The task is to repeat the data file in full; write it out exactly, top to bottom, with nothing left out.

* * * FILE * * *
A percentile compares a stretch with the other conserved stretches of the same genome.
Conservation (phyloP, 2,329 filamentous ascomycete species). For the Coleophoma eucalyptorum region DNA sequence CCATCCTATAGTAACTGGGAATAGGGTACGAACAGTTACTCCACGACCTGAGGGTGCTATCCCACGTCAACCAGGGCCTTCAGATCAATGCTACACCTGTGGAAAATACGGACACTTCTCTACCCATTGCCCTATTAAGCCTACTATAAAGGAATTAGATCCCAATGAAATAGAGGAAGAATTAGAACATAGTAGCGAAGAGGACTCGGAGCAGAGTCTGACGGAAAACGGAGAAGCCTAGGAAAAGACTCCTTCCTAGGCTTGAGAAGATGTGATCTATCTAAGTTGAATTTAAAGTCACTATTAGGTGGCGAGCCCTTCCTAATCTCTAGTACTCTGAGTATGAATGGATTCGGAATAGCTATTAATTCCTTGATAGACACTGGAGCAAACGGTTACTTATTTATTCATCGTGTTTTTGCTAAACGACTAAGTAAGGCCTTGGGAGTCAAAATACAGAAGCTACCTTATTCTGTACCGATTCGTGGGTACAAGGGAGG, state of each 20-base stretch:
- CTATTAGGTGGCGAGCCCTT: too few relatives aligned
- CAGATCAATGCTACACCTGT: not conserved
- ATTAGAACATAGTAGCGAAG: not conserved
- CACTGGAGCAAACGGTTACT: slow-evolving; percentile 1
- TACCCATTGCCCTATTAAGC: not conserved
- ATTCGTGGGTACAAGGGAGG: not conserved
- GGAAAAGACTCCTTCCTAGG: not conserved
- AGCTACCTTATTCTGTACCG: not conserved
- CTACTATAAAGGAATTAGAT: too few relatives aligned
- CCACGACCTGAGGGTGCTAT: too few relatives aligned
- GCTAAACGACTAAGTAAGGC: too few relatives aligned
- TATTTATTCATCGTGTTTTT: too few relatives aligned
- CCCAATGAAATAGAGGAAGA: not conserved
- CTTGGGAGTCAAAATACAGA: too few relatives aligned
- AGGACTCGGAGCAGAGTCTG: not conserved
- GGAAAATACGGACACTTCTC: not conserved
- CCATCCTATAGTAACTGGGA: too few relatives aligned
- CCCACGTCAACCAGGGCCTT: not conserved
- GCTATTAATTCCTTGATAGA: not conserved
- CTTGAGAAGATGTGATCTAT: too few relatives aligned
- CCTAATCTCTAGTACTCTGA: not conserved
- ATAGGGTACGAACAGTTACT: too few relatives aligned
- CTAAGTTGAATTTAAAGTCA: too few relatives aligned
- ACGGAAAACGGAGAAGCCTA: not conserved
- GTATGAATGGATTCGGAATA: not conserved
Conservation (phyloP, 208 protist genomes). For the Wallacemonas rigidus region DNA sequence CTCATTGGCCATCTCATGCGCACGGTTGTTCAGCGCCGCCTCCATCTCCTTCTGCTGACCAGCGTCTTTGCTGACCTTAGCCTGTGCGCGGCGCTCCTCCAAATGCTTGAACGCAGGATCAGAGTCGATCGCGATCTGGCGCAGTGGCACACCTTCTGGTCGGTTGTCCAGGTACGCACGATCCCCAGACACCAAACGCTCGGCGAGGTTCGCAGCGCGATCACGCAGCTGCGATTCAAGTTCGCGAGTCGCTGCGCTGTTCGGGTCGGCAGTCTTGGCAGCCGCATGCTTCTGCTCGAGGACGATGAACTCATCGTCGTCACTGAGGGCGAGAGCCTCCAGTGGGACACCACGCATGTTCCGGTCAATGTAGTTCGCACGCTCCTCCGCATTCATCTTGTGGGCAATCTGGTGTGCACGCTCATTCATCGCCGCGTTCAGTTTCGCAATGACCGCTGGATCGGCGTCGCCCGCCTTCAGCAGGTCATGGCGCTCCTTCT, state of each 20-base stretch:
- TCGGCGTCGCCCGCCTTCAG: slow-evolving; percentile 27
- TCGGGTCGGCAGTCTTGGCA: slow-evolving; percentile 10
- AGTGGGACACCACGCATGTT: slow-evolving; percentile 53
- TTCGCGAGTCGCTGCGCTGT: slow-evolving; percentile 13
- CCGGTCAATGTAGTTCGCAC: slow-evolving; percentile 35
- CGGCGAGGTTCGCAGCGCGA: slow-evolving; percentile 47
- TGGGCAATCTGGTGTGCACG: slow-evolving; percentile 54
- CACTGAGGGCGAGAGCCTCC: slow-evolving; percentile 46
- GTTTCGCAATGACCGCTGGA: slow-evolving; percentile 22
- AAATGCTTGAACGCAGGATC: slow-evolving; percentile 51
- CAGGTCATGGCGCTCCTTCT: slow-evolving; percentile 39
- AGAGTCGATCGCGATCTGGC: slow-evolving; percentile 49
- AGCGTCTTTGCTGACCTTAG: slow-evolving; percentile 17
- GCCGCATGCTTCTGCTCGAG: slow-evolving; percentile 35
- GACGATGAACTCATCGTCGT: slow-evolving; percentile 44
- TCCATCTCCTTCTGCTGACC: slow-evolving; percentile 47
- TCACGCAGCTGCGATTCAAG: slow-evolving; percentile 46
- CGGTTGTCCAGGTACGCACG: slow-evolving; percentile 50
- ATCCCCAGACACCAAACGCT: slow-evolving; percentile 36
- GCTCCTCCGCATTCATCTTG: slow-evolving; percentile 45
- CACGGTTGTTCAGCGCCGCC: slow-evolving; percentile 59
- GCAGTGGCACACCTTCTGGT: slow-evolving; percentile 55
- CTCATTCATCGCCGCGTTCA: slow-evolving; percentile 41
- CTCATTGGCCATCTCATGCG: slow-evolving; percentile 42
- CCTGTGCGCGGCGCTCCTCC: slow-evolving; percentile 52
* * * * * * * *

A percentile compares a stretch with the other conserved stretches of the same genome.
Conservation (phyloP, 2,329 filamentous ascomycete species). For the Coleophoma eucalyptorum region DNA sequence CCATCCTATAGTAACTGGGAATAGGGTACGAACAGTTACTCCACGACCTGAGGGTGCTATCCCACGTCAACCAGGGCCTTCAGATCAATGCTACACCTGTGGAAAATACGGACACTTCTCTACCCATTGCCCTATTAAGCCTACTATAAAGGAATTAGATCCCAATGAAATAGAGGAAGAATTAGAACATAGTAGCGAAGAGGACTCGGAGCAGAGTCTGACGGAAAACGGAGAAGCCTAGGAAAAGACTCCTTCCTAGGCTTGAGAAGATGTGATCTATCTAAGTTGAATTTAAAGTCACTATTAGGTGGCGAGCCCTTCCTAATCTCTAGTACTCTGAGTATGAATGGATTCGGAATAGCTATTAATTCCTTGATAGACACTGGAGCAAACGGTTACTTATTTATTCATCGTGTTTTTGCTAAACGACTAAGTAAGGCCTTGGGAGTCAAAATACAGAAGCTACCTTATTCTGTACCGATTCGTGGGTACAAGGGAGG, state of each 20-base stretch:
- CTATTAGGTGGCGAGCCCTT: too few relatives aligned
- CAGATCAATGCTACACCTGT: not conserved
- ATTAGAACATAGTAGCGAAG: not conserved
- CACTGGAGCAAACGGTTACT: slow-evolving; percentile 1
- TACCCATTGCCCTATTAAGC: not conserved
- ATTCGTGGGTACAAGGGAGG: not conserved
- GGAAAAGACTCCTTCCTAGG: not conserved
- AGCTACCTTATTCTGTACCG: not conserved
- CTACTATAAAGGAATTAGAT: too few relatives aligned
- CCACGACCTGAGGGTGCTAT: too few relatives aligned
- GCTAAACGACTAAGTAAGGC: too few relatives aligned
- TATTTATTCATCGTGTTTTT: too few relatives aligned
- CCCAATGAAATAGAGGAAGA: not conserved
- CTTGGGAGTCAAAATACAGA: too few relatives aligned
- AGGACTCGGAGCAGAGTCTG: not conserved
- GGAAAATACGGACACTTCTC: not conserved
- CCATCCTATAGTAACTGGGA: too few relatives aligned
- CCCACGTCAACCAGGGCCTT: not conserved
- GCTATTAATTCCTTGATAGA: not conserved
- CTTGAGAAGATGTGATCTAT: too few relatives aligned
- CCTAATCTCTAGTACTCTGA: not conserved
- ATAGGGTACGAACAGTTACT: too few relatives aligned
- CTAAGTTGAATTTAAAGTCA: too few relatives aligned
- ACGGAAAACGGAGAAGCCTA: not conserved
- GTATGAATGGATTCGGAATA: not conserved
Conservation (phyloP, 208 protist genomes). For the Wallacemonas rigidus region DNA sequence CTCATTGGCCATCTCATGCGCACGGTTGTTCAGCGCCGCCTCCATCTCCTTCTGCTGACCAGCGTCTTTGCTGACCTTAGCCTGTGCGCGGCGCTCCTCCAAATGCTTGAACGCAGGATCAGAGTCGATCGCGATCTGGCGCAGTGGCACACCTTCTGGTCGGTTGTCCAGGTACGCACGATCCCCAGACACCAAACGCTCGGCGAGGTTCGCAGCGCGATCACGCAGCTGCGATTCAAGTTCGCGAGTCGCTGCGCTGTTCGGGTCGGCAGTCTTGGCAGCCGCATGCTTCTGCTCGAGGACGATGAACTCATCGTCGTCACTGAGGGCGAGAGCCTCCAGTGGGACACCACGCATGTTCCGGTCAATGTAGTTCGCACGCTCCTCCGCATTCATCTTGTGGGCAATCTGGTGTGCACGCTCATTCATCGCCGCGTTCAGTTTCGCAATGACCGCTGGATCGGCGTCGCCCGCCTTCAGCAGGTCATGGCGCTCCTTCT, state of each 20-base stretch:
- TCGGCGTCGCCCGCCTTCAG: slow-evolving; percentile 27
- TCGGGTCGGCAGTCTTGGCA: slow-evolving; percentile 10
- AGTGGGACACCACGCATGTT: slow-evolving; percentile 53
- TTCGCGAGTCGCTGCGCTGT: slow-evolving; percentile 13
- CCGGTCAATGTAGTTCGCAC: slow-evolving; percentile 35
- CGGCGAGGTTCGCAGCGCGA: slow-evolving; percentile 47
- TGGGCAATCTGGTGTGCACG: slow-evolving; percentile 54
- CACTGAGGGCGAGAGCCTCC: slow-evolving; percentile 46
- GTTTCGCAATGACCGCTGGA: slow-evolving; percentile 22
- AAATGCTTGAACGCAGGATC: slow-evolving; percentile 51
- CAGGTCATGGCGCTCCTTCT: slow-evolving; percentile 39
- AGAGTCGATCGCGATCTGGC: slow-evolving; percentile 49
- AGCGTCTTTGCTGACCTTAG: slow-evolving; percentile 17
- GCCGCATGCTTCTGCTCGAG: slow-evolving; percentile 35
- GACGATGAACTCATCGTCGT: slow-evolving; percentile 44
- TCCATCTCCTTCTGCTGACC: slow-evolving; percentile 47
- TCACGCAGCTGCGATTCAAG: slow-evolving; percentile 46
- CGGTTGTCCAGGTACGCACG: slow-evolving; percentile 50
- ATCCCCAGACACCAAACGCT: slow-evolving; percentile 36
- GCTCCTCCGCATTCATCTTG: slow-evolving; percentile 45
- CACGGTTGTTCAGCGCCGCC: slow-evolving; percentile 59
- GCAGTGGCACACCTTCTGGT: slow-evolving; percentile 55
- CTCATTCATCGCCGCGTTCA: slow-evolving; percentile 41
- CTCATTGGCCATCTCATGCG: slow-evolving; percentile 42
- CCTGTGCGCGGCGCTCCTCC: slow-evolving; percentile 52